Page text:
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Family matters

India has become an oligarchy. For true democracy to flourish, political parties must allow talented people to join politics, writes Vir Sanghvi.

india Updated: Oct 26, 2009 10:24 IST

Each time I complain about the influence of dynasty on Indian politics, I get the usual responses: we are a democracy so if people vote for the sons and daughters of politicians, how can you complain? Or: in India, everything from business to movies is about dynasty so why should politics be any different? And so on.

I do not deny that there is some merit in the response. But the truth is that even as we engage in these arguments of principle, the influence of dynasty is growing exponentially. Very soon, all argument will be pointless because all politics will be about dynasty.

This was driven home to me by the recently concluded assembly elections. A worrying proportion of the candidates had some family connection with politics.

At the very top, Maharashtra politics is dynastically driven. Hardly anybody bothers to mention it any longer but Chief Minister Ashok Chavan is a dynast; his father was former Home Minister (and Maharashtra Chief Minister) S.B. Chavan.

The Shiv Sena-MNS story is entirely about dynasty. Bal Thackeray’s son Uddhav heads the Sena. His estranged cousin Raj broke away to form the MNS. The BJP in Maharashtra is largely the creation of two men: the late Pramod Mahajan and his sister’s husband, Gopinath Munde. This time around, Mahajan’s daughter was in the fray and the Munde family had three representatives among the candidates. The NCP is also now becoming a family affair. Sharad Pawar’s daughter Supriya Sule and his nephew Ajit Pawar will battle it out for the succession.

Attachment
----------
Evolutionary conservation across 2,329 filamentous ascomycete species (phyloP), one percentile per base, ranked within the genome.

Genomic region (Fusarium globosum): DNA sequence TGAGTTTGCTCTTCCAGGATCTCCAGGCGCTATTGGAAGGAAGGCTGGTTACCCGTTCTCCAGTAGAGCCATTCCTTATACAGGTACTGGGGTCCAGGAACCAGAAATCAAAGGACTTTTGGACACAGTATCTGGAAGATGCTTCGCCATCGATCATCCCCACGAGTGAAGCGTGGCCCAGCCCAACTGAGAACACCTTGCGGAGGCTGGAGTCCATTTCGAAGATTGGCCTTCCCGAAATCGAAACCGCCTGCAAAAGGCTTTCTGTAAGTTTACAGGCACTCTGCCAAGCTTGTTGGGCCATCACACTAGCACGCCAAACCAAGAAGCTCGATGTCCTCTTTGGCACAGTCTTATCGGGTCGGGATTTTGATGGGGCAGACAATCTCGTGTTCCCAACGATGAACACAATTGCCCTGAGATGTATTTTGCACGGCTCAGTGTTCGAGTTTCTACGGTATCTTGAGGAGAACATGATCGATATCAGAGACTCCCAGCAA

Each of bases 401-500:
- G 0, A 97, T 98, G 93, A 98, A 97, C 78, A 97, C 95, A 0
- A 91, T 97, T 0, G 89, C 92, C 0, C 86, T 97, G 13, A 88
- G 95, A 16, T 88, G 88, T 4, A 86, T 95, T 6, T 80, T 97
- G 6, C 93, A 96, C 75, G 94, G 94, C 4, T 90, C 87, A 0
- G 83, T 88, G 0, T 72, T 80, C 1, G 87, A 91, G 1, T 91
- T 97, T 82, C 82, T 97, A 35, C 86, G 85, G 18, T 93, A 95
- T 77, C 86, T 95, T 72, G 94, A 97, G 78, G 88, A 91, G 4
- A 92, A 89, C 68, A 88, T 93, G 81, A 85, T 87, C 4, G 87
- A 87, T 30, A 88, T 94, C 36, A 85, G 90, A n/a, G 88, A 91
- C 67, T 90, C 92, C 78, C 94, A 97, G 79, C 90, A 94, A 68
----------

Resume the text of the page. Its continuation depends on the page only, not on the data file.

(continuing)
Down the line, the trend towards dynasty continues. Former Chief Minister (and present Energy Minister) Sushilkumar Shinde’s daughter won from Solapur. Former Chief Minister (and present Heavy Industries Minister) Vilasrao Deshmukh’s son won from the family region of Latur. Former Deputy Chief Minister Chhagan Bhujbal’s son won from Nandgaon. The President of India’s son won from Amravati.

There were many other dynasts in the fray: Kalpana Patil, Nirmala Danve, Rahul Aher, Prashant Thakur etc. What was most worrying was that the role of dynasty in selecting candidates cuts across party lines. Even the BJP, which claims to be different, nominated several dynasts.

In Haryana, politics is about dynasty, and has always been. The state has been ruled by a handful of political dynasties: Bhajan Lal and his family; Devi Lal and his kids; Bansi Lal and his brood etc. There are lesser-known dynasties too. The sitting Chief Minister Bhupinder Singh Hooda is the son of a former minister, for instance.

So not only was the election fought on the basis of dynasty but even the post-election squabbles were dynastic. Hooda did not get a majority, so O.P. Chautala (son of Devi Lal and father of A.S. Chautala who also won his seat) staked his claim thereby increasing the relevance of Bhajan Lal (whose wife stood and lost) and his son Kuldeep Bishnoi.